Atherton: Bids to outsource services suggest 'substantial' cost savings for town Atherton, posted by Editor, The Almanac Online, on Jul 6, 2011 at 12:20 am
As 12 town employees watch the clock tick forward toward the July 15 elimination of their jobs, union representatives, town negotiators, and a state mediator plan to meet on July 5 to discuss proposed employee concessions and private companies' bids to take over Atherton's building and public works services — bids the town's manager has called "really good and very aggressive."
Read the full story here Web Link posted Wednesday, July 6, 2011, 12:00 AM
Posted by Bobbo, a resident of the Menlo Park: Menlo Oaks neighborhood, on Jul 6, 2011 at 12:20 am
You know, I can receive substantial cost savings by shopping at Walmart or Target as well. However, if I want my product to be of good quality and long lasting, I may not exactly wish to shop for the lowest cost item just to save a little more cash. There's something to be said for a town's services being handled "in-house", something that lends itself to being more of a family and having the ease and ability to take action by dealing with one entity rather than several calls being made and winding up with the possibility of poor work being done on the job and little accountability or assurance that the job will be completed correctly the next time.
Sure, you can blame unions for the cost. But at some point, especially with only 7% of the workforce being union-based (as opposed to the 26% in 1980) and especially since the average government employee, union or otherwise, makes less than the average private sector employee in the same position, we have to also include other factors in the increased price tag, such as mismanagement by the Council or others, the rise in the cost of goods or even growth of the city itself and the extra goods and services entailed in that growth. With all of those factors, one can't expect to be paying the same amount in 2011 as one did in 1990. Sometimes you get what you pay for.........I'd rather it be custom furnishings rather than Walmart.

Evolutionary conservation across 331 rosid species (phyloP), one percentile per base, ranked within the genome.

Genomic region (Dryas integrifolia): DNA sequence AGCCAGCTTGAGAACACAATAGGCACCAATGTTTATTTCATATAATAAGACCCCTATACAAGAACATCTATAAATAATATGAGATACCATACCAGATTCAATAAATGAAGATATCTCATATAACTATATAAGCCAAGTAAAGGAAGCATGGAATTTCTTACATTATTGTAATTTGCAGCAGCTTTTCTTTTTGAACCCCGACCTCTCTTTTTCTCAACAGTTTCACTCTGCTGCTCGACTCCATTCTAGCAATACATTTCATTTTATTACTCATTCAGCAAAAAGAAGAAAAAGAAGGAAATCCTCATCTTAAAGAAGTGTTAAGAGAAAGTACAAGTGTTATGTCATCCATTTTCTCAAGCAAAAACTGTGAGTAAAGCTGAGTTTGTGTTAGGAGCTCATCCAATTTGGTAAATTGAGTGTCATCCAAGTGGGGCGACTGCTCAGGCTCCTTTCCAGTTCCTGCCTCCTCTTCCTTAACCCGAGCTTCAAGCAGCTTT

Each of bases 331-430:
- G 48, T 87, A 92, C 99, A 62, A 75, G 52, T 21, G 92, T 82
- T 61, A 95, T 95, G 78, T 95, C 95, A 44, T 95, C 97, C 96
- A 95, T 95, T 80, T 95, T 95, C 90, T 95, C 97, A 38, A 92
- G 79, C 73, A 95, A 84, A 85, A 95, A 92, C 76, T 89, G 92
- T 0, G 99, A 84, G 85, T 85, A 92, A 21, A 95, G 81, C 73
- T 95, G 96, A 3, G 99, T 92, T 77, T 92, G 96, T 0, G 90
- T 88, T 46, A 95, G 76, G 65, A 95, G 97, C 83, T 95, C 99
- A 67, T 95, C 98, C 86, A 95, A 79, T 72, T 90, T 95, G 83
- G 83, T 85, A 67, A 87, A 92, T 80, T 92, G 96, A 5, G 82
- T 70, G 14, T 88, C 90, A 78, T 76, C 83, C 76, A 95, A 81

Posted by More pablum, a resident of the Atherton: other neighborhood, on Jul 6, 2011 at 12:30 am
Bobbo is talking about Walmart and custom furnishings. Only 8% of the workforce in Atherton unionized? Hardly. All the cops belong to a union except for the chief and lieutenant. The 12 employees being laid off are also all unionized.
Again don't lose sight of the issue:
Does every cop in Atherton have to make over $100,000 per year? Why? Are they taking life and death risks, or lucky to work in a town that has very low if not non-existant violent crime?
Does every cop in Atherton need a 90% pension at age 50? Why?
Does every cop in Atherton need full medical benefits for themselves and their family, for life, after one day on the job? Why?
Does every cop in Atherton need their CALPERS contribution made by the town?
Yes, there's WalMart, custom Italian furnishings, and certainly a wide range in-between where quality service may be obtained for a fair price.